I am hoping to encourage occupational therapy tutors and students from Glyndwr University to participate or lurk in this chat, for some it will be their first time. As part of future lectures, on Reflection, Social Media use and developing a Continuing Professional Development (CPD) Portfolio I am hoping to use #otalk for examples of how to record and reflect on participation as part of CPD.

During this chat I would like to consider the following:

As a student or new graduate 

  1. How did/do you feel about the expectations placed upon you as a health and care professional? (Ethics/Conduct/Social Media etc)
  1. Were you aware of the expectations before you became an under graduate?

3.  Have/do you struggle with what is considered to be professional and/or personal?

  1. Is there anything you think may help you?

As a Practitioner/Educator/Academic

  1. Do you think the concept of being a Professional has changed or evolved? If so, how?
  1. Are there still aspects you struggle with or are unclear of?
  1. Are you aware of the following updated documents and what has now been included/changed?

post chat

online Transcript

The Numbers

872,182 Impressions
499 Tweets
59 Participants
399 Avg Tweets/Hour
Avg Tweets/Participant

#OTalk Participants


 

Making Your Own Wellbeing #OTalk 28th February 2017

This Tuesdays #OTalk will focus on how making something can have a positive impact on your wellbeing and that of your service users. I was recently doing some coaching with a friend and this process encouraged me to stop putting it off, stop finding reasons not to do it and find more life balance and resume crafting with a view to improving my own wellbeing. I have started #ThisMonthsMake with the view to making one thing each month and if you would like to join please do.

When planning this talk I searched the definition of “Making” and found more than just the process of producing something. There were words like: ingredients, potential, invention, forging and so on. I particularly like the idea of possessing the right ingredients to forge one’s own well being. What I like about making things is the process of learning, getting lost in flow and having something tangible as an end result.

I haven’t hosted a chat in a while so I may be a little rusty! I’m also noting that its pancake day, so if you’re making pancakes please reflect on how this process made you feel,

Some interesting pre reading-

https://academic.oup.com/jpubhealth/article/34/1/54/1550848/The-relationship-between-quilting-and-wellbeing

http://www.atwb.org/

https://www.theguardian.com/healthcare-network/2017/feb/15/creativity-improves-wellbeing-art-transforms-mental-health-ward

Questions

  1. Do you engage in “making” or creative occupations? If yes what do you do? If no, why?
  2. How does making something make you feel?
  3. What are the barriers and enablers to making things?
  4. What are some of the skills “ingredients” needed to forge our own wellbeing? How can we build this in OT?
  5. Are you able to use “making” in your practice as an OT? How? Why? Why not?
  6. Do you think you could try to make something every month and reflect on whether this improves your wellbeing?
  7. How do you think we could measure improvement?

 

Post chat

Online transcript

The Numbers
1,040,826 Impressions
456 Tweets
46 Participants
365 Avg Tweets/Hour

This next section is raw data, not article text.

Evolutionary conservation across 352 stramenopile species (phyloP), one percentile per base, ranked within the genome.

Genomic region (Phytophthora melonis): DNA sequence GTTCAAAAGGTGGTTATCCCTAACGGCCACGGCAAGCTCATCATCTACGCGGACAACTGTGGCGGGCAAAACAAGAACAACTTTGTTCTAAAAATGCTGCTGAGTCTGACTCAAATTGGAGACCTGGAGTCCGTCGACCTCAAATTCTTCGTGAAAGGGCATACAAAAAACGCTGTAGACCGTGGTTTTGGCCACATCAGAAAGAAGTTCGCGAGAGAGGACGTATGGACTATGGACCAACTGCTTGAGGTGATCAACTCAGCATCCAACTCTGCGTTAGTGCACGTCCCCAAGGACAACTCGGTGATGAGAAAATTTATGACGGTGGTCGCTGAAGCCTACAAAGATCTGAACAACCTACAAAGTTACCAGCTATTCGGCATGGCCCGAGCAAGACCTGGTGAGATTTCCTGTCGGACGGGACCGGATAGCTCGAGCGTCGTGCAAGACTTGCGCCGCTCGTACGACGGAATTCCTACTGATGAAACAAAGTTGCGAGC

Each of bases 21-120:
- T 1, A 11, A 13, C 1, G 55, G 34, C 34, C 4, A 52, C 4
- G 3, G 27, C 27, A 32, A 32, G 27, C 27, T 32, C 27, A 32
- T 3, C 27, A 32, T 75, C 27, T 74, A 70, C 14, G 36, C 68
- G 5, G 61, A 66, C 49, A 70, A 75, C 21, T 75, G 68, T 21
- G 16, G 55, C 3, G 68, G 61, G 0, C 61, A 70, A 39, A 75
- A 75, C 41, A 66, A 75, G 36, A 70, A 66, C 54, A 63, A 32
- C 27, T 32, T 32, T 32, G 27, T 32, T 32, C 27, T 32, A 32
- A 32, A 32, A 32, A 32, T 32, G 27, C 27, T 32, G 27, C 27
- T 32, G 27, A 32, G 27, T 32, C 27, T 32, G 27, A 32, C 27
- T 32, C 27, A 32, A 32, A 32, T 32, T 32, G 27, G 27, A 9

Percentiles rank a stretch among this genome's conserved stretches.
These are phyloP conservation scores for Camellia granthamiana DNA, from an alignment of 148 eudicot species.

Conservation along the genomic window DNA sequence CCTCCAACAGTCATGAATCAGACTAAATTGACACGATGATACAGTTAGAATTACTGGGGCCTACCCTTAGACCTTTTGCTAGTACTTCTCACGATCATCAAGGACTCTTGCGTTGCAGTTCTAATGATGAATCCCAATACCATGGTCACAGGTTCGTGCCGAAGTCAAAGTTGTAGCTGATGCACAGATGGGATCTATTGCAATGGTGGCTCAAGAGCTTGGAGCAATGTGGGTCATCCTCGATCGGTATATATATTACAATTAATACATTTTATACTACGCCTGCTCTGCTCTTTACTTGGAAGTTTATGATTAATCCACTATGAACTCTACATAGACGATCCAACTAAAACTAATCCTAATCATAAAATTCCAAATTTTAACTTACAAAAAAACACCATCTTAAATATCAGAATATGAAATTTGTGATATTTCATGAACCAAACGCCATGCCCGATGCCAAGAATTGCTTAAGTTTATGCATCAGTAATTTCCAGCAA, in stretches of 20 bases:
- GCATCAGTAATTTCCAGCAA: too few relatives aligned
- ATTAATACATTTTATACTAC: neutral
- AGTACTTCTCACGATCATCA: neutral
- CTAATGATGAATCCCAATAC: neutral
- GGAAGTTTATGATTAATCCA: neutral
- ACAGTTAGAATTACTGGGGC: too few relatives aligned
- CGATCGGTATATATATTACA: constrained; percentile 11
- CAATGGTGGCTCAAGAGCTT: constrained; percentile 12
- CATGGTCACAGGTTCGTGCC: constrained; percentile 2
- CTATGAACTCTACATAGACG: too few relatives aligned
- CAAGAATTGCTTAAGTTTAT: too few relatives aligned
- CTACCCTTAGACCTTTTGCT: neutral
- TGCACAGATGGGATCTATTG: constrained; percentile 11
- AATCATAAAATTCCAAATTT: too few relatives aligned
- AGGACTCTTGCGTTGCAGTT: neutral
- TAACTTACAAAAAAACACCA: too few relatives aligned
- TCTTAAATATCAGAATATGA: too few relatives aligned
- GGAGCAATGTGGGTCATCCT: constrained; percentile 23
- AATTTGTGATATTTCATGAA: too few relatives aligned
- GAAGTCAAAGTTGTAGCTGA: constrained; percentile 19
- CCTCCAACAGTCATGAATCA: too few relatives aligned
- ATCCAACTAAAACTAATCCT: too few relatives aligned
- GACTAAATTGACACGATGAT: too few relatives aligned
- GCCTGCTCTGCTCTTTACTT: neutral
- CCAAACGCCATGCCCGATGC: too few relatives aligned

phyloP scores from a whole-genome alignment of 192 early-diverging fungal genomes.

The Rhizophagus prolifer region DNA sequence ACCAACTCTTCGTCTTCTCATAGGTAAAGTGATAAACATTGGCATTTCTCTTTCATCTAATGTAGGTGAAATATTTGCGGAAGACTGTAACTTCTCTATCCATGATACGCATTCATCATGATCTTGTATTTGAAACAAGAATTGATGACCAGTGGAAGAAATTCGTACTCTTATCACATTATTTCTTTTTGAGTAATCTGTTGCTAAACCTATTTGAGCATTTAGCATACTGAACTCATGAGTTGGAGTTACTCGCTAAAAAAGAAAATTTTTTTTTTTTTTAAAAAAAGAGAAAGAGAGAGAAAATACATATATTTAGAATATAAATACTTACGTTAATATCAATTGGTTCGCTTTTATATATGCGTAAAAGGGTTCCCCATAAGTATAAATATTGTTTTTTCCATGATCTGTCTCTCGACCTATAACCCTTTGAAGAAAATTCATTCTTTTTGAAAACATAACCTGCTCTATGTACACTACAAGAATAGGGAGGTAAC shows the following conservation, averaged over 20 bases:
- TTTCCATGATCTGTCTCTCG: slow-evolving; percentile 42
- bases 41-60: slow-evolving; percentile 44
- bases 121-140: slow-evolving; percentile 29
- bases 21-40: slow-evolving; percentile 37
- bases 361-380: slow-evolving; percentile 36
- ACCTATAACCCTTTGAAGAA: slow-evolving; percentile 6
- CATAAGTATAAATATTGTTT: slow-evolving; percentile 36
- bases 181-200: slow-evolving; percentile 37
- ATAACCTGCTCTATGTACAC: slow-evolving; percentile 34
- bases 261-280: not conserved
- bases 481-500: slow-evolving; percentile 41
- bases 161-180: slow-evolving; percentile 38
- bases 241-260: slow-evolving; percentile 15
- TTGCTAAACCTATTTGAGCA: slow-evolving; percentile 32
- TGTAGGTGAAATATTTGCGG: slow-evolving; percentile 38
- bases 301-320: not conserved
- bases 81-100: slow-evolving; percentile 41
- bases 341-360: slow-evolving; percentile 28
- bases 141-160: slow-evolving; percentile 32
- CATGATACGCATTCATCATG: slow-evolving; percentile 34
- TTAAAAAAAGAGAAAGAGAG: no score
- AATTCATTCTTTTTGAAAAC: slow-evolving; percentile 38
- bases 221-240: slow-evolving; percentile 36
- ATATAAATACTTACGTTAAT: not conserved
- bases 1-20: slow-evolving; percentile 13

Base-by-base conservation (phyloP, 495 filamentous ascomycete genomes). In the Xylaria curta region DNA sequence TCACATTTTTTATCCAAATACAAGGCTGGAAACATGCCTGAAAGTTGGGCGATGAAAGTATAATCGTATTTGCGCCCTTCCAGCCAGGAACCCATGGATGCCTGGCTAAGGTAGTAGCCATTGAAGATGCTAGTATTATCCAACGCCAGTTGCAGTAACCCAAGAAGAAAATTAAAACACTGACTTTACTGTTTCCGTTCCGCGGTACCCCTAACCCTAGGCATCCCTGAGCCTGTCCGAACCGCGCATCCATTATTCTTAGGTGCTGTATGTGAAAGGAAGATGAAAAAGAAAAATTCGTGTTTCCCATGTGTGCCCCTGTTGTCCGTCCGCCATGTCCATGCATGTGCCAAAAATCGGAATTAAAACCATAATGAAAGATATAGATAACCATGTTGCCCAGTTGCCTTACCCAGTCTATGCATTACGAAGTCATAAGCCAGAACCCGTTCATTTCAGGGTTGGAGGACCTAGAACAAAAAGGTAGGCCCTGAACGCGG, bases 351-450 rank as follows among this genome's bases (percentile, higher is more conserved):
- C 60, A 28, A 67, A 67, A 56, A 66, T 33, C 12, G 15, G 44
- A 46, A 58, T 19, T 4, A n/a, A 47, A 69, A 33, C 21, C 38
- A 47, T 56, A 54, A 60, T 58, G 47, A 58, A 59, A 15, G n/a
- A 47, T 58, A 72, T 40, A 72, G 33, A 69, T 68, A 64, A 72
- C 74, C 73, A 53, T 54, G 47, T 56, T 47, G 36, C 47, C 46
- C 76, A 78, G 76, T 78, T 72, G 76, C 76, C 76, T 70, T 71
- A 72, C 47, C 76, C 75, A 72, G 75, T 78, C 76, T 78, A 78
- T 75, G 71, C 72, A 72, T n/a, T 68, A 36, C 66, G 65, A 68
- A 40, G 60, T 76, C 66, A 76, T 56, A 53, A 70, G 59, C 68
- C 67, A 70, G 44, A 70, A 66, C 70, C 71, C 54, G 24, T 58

10 Avg Tweets/Participant

#OTalk Participants

 

#OTalk 21st February – Stress and burnout.

This weeks chat is on the topic of stress and burnout and is hosted by Samantha Tavender (@SamOTantha).

Burnout is a stress-related syndrome that often affects professionals working in emotionally loaded and highly interpersonal environments (Volpe et al, 2014).

The term ‘Burnout’ is a multidimensional concept which was originally introduced by Freudenberger (1974), which consists of emotional/ physical exhaustion, depersonalization and a lack of feelings of personal accomplishment following a prolonged exposure to stress in the workplace.

Burnout is associated with low job satisfaction, higher staff turnover rates, sickness absence and poorer consumer outcomes (Scanlan and Still 2013). It is therefore in everyone’s vested interest for occupational therapists to make themselves aware of stress and burnout and how to reduce stress and what factors in the work environment may induce stress or burnout.

“One of the main coping strategies for managing stress and burnout is recognizing stress – to develop coping strategies we must first understand stress and burnout” (Scanlan & Still 2013).

Stress inducing factors:

Seeing little positive change or no change in service users over time:

Caseload Size:

Organizational Procedures:

Team Climate:

Stress reducing:

Strong Professional Identity and Professional Resilience:

Supervision:

Reflection and Recognizing signs of stress:

The first aim of the chat will be to address this issue and allow participants a chance to reflect on there own stress levels/ early warning signs.

 What is does stress and burnout mean to you?

what are the signs of stress and how can you tell that you are stressed?

 The second aim of the chat will be to focus on ways in which occupational therapists can reduce stress, and prevent burnout.

How do you manage stress inducing factors such as large caseloads and organizational procedures?

How do you maintain your professional identity within the MDT?

How do you look after emotions after a difficult day?

How do you make the most out of supervision?

What are your self care top tips

References and relevant articles:

Ashby, S.E., Ryan, S., Gray, M. and James, C., 2013. Factors that influence the professional resilience of occupational therapists in mental health practice. Australian Occupational Therapy Journal60(2), pp.110-119.

Brice, H.E., 2001. Working with adults with enduring mental illness: Emotional demands experienced by occupational therapists and the coping strategies they employ. The British Journal of Occupational Therapy64(4), pp.175-183.